Posted in Daily, Gardening

6/18/2018 – 3rd week of Early Summer

Really been hurting for rain. Finally got a little this week. Not enough to save the Buffaloberry, but it should help the Black Cherry and Honey Locust I have planted this year. Found some Black Locust saplings on a family member’s property that I need to transplant.

Spent a couple of days last week rebuilding the back porch. It’s smaller than before, but has steps now.

Started spraying 2,4-D on the Canadian Thistle. The last couple years efforts seem to be having some effect. Still a long way to go before eradicating them.

Posted in Daily, Gardening, House

Recipe – Marinades


  • 1/4 c honey
  • 1/4 c soy sauce
  • 1/2 c ketchup
  • 1/2 T red pepper flakes

Honey Ginger

  • 1/3 c Soy sauce
  • 1/3 c Honey
  • 2 T Ginger
  • 2 cloves (or t) Garlic


  • 1 can Mango nectar
  • 1/4 c Spiced rum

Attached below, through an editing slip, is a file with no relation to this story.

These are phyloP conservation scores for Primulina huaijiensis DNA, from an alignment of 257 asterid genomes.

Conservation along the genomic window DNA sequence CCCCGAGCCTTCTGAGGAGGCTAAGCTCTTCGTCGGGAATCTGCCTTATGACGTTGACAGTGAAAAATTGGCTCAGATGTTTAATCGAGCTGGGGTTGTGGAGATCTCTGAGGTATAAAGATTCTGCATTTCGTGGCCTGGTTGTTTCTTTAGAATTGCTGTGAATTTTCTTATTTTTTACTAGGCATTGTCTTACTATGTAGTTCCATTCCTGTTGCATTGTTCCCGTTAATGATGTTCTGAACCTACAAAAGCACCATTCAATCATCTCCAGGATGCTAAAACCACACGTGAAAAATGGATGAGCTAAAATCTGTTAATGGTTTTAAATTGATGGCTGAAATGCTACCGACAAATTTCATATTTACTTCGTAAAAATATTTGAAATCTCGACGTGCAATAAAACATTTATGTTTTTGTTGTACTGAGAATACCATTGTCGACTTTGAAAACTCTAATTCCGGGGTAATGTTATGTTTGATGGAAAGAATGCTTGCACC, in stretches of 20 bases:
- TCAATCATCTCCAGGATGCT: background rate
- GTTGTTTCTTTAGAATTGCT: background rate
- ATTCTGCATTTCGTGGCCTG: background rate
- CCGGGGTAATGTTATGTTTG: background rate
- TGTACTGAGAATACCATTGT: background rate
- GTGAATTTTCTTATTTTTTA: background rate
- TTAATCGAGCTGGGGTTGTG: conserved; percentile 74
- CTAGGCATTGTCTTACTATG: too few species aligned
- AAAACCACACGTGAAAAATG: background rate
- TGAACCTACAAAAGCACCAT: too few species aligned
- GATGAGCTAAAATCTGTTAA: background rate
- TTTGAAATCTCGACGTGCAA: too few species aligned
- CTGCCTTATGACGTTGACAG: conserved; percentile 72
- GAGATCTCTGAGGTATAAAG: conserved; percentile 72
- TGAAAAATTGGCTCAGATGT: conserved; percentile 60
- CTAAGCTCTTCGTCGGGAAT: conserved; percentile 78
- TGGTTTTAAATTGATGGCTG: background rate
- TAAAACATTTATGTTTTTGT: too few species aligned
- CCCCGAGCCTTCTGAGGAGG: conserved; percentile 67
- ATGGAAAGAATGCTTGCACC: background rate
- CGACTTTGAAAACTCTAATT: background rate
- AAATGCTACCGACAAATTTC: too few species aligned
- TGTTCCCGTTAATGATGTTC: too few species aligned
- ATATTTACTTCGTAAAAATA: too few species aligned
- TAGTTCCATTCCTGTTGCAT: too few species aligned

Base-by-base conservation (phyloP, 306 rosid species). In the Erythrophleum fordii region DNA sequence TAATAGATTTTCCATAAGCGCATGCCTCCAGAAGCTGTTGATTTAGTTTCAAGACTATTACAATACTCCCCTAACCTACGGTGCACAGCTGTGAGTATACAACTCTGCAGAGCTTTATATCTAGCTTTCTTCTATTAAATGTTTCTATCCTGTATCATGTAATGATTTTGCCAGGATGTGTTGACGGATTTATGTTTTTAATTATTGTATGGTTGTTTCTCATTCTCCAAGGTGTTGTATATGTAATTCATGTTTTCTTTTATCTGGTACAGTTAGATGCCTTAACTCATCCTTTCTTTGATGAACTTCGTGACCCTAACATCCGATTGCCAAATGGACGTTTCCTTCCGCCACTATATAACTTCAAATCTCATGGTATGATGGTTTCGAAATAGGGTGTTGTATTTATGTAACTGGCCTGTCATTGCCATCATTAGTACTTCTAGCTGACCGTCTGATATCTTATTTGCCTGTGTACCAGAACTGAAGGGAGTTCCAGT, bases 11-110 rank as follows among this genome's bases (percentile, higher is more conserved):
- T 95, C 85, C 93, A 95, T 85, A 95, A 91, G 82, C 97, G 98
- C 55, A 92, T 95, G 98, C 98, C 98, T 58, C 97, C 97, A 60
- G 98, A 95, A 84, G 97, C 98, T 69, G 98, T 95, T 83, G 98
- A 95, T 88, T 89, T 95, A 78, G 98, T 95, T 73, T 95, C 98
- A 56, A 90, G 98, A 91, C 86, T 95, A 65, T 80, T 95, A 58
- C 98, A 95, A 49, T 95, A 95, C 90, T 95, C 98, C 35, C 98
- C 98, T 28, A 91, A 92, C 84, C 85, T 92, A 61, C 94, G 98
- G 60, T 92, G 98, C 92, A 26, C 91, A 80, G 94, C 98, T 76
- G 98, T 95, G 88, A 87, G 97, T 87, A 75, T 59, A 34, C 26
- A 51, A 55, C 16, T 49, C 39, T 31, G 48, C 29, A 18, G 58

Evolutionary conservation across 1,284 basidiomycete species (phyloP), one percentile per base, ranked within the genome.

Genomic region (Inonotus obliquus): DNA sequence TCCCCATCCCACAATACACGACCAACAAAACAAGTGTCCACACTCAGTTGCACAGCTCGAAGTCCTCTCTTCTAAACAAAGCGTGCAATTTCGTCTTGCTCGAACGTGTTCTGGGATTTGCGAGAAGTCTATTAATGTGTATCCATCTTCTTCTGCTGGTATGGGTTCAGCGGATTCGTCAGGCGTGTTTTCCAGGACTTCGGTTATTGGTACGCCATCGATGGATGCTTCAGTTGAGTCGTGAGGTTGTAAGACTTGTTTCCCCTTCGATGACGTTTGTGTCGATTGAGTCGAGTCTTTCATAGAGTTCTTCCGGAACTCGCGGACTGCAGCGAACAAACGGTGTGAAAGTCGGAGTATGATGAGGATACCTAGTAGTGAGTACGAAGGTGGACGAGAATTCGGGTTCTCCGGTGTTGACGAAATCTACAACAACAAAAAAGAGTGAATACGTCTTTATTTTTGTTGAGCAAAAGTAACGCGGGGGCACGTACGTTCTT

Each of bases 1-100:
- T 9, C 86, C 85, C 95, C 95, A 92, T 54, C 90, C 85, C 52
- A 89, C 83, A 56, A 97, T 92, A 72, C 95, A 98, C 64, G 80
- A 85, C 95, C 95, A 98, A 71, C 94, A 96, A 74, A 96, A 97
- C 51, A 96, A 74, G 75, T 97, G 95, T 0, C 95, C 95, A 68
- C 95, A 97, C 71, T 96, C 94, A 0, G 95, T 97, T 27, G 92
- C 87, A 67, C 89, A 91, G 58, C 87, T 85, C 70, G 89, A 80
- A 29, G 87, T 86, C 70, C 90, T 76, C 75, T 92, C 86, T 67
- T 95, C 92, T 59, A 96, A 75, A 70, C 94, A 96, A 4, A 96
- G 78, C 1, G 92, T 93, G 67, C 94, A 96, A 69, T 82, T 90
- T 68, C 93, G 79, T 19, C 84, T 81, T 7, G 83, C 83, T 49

• 1/8 c Oil
  • 2 caps Jamaican jerk seasoning


  • 1/ 2 c soy sauce
  • 1/2 c zesty Italian dressing

Garam Marsala

  • 1 cup plain yogurt
  • 1 to 2 T garam Marsala


  • 1/2 teaspoon salt
  • 1/4 teaspoon pepper
  • 4 limes (or 4 tablespoons bottled lime juice)
  • 4 teaspoons white wine vinegar
  • 9 tablespoons olive oil
  • 2 teaspoons basil


  1. Combine ingredients and mix well.
  2. Divide 2 to 3 lbs meat into freezer bags and split marinade between them.
  3. Seal and freeze for up to 4 months


  1. Completely thaw.
  2. Heat marinade in pan until boiling.
  3. Place meat in baking dish and cover with marinade.
  4. Bake at 350 until meat is completely cooked.

Adapted from wife’s recipes and “Frozen Assets” by Deborah Taylor-Hough

Posted in Recipe